Ceruleans are by nature tamperers and experimenters. Older Ceruleans were magical theoreticians doomed to frustration and failure until the appearance of the Cerulean Storm. Younger Wizards may have stumbled upon the power source without realizing what they’d found. Each, however, is a pioneer in a whole new form of wizardry. The Cerulean Storm has only been in existence for a short time. It is something of an unknown factor, especially since it is situated out in the center of the Sea of Silt.
The Tyr-storms that spin off of the larger one also provide energy for Cerulean Wizards, but the result of drawing upon them may be to call down their full destructive power on an area. Sometimes it does, sometimes it doesn’t, depending on the skill and strength of will of the Wizard. Wizards who can utilize the storm’s power are breaking new ground each time they cast a storm-powered spell.
Because they are not content to rely on old theories and practices, all Cerulean Wizards are mavericks. The Sorcerer-Kings are loathe to employ them, having little idea what they are likely to do or even what they are capable of doing. Further, it disturbs the Sorcerer-Kings to think that tampering with the Cerulean Storm may somehow weaken the seals which are once again keeping Rajaat, the First Sorcerer, imprisoned in the Hollow and his servants tied to the Black.
Likewise, the Veiled Alliance wants little to do with those who play with forces they may not know how to control. Even if they could condone the Cerulean Wizard’s use of the Cerulean Storm to power their spells, the Alliance has little need of magical mavericks who can’t or won’t follow orders. Even if Cerulean Wizards don’t directly harm plant life, they are potentially capable of wiping out whole areas of green growing things if they lose control of their spells and draw down a Tyr-storm on top of themselves.
Despite this, Cerulean Wizards can make very helpful traveling companions. They are more tied to elemental type spells than other Wizards, they can call upon powerful destructive magic with which to combat foes, and they even have a chance to use up the power of a Tyr-storm, thus negating its destructive power.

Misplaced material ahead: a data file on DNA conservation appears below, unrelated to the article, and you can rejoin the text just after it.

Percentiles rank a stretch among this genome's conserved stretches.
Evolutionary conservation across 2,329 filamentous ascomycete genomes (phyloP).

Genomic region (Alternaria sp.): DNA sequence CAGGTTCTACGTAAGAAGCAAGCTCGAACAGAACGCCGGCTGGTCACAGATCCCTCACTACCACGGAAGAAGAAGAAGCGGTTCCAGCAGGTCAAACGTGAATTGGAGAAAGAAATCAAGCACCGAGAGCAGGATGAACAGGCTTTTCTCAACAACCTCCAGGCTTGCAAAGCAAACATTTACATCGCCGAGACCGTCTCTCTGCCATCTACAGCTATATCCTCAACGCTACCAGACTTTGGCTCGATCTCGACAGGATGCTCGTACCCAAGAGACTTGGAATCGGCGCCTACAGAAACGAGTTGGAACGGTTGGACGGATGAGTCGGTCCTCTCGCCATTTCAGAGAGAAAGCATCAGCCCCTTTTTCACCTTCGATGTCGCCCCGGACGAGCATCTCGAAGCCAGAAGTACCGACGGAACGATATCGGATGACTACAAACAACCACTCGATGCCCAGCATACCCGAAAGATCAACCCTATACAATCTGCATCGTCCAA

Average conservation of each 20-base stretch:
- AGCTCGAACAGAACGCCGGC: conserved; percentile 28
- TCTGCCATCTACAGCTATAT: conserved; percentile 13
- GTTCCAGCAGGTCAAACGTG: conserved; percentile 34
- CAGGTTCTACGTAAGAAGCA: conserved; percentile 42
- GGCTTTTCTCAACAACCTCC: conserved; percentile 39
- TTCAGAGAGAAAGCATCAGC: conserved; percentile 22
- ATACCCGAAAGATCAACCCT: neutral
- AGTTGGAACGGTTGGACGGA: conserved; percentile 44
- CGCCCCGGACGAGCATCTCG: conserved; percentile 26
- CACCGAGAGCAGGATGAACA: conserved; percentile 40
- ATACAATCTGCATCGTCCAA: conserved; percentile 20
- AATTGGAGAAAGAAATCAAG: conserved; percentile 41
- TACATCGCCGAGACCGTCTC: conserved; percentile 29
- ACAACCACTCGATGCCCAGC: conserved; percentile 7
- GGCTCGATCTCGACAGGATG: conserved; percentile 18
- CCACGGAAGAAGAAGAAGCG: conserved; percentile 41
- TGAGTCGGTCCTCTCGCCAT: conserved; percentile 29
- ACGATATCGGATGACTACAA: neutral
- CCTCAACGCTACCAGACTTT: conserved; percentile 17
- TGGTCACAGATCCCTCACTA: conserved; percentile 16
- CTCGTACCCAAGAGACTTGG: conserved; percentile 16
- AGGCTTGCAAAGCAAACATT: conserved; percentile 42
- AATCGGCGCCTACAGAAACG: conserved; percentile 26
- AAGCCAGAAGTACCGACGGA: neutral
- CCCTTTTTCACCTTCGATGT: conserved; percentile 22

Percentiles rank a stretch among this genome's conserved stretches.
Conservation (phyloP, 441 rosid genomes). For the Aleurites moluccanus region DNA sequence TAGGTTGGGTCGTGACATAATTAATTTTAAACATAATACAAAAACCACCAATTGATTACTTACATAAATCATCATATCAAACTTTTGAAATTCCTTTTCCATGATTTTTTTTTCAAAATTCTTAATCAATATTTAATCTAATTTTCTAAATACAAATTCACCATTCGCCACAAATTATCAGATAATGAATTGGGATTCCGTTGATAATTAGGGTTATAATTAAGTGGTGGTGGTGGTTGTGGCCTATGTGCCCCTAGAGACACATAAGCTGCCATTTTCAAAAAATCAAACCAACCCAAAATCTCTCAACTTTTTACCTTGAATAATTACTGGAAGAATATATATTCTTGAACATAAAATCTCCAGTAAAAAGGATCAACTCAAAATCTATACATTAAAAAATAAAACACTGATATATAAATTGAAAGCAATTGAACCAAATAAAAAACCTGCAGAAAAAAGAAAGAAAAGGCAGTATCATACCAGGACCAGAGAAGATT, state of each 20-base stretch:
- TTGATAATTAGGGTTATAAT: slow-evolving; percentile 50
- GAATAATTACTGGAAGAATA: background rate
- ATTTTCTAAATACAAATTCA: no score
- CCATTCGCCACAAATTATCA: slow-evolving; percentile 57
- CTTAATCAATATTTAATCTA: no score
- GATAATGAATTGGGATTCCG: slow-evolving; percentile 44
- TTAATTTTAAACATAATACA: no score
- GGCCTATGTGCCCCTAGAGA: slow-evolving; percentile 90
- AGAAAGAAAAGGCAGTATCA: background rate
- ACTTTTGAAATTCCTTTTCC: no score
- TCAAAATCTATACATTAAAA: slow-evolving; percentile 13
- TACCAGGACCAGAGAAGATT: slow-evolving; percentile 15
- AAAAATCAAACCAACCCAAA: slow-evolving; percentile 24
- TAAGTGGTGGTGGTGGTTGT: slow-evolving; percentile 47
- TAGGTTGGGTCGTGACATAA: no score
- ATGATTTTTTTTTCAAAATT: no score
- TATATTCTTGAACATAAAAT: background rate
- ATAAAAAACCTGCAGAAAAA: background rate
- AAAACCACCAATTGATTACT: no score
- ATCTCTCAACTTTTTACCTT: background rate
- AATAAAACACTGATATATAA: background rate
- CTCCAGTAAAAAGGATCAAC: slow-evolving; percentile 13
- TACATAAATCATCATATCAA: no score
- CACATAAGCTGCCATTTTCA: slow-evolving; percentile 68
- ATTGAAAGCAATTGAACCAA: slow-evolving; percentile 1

Unlike other Athasian Wizards, Ceruleans may cast up to four elemental spells per day (assuming they are capable of doing so due to level and availability) without attracting the displeasure of the elemental spirits. They receive no special bonuses when doing so. Because of the chaotic nature of the Cerulean Storm, Ceruleans must roll on Table XVII: Gathering Energy Through Defiling Magic (see Chapter One of Defilers and Preservers) to determine how many spells they can cast each day. Rather than determining terrain type, the character should roll 1d10. On a 1 he uses the barren terrain line; on a 2-4, the infertile one; on a 5-7, the fertile terrain type; on a 8-9, the abundant one, and on a 10, he uses the lush terrain line to determine how many spells he can memorize for the day. An Intelligence check is required just as it is for normal Defilers. This check determines the Wizard’s ability to call upon the storm that day.
Ceruleans use the weapons common to all Wizards.
Cerulean Wizards have the following Bonus Proficiencies: Lens Crafting and Weather Sense. Recommended Proficiencies: Ancient History; Artistic Ability; Engineering; Gem Cutting; Languages, Ancient; Reading/Writing; Spellcraft; Spellweaving.
Cerulean Wizards only have need for one spell component to cast their spells — a blue glass lens they may craft themselves.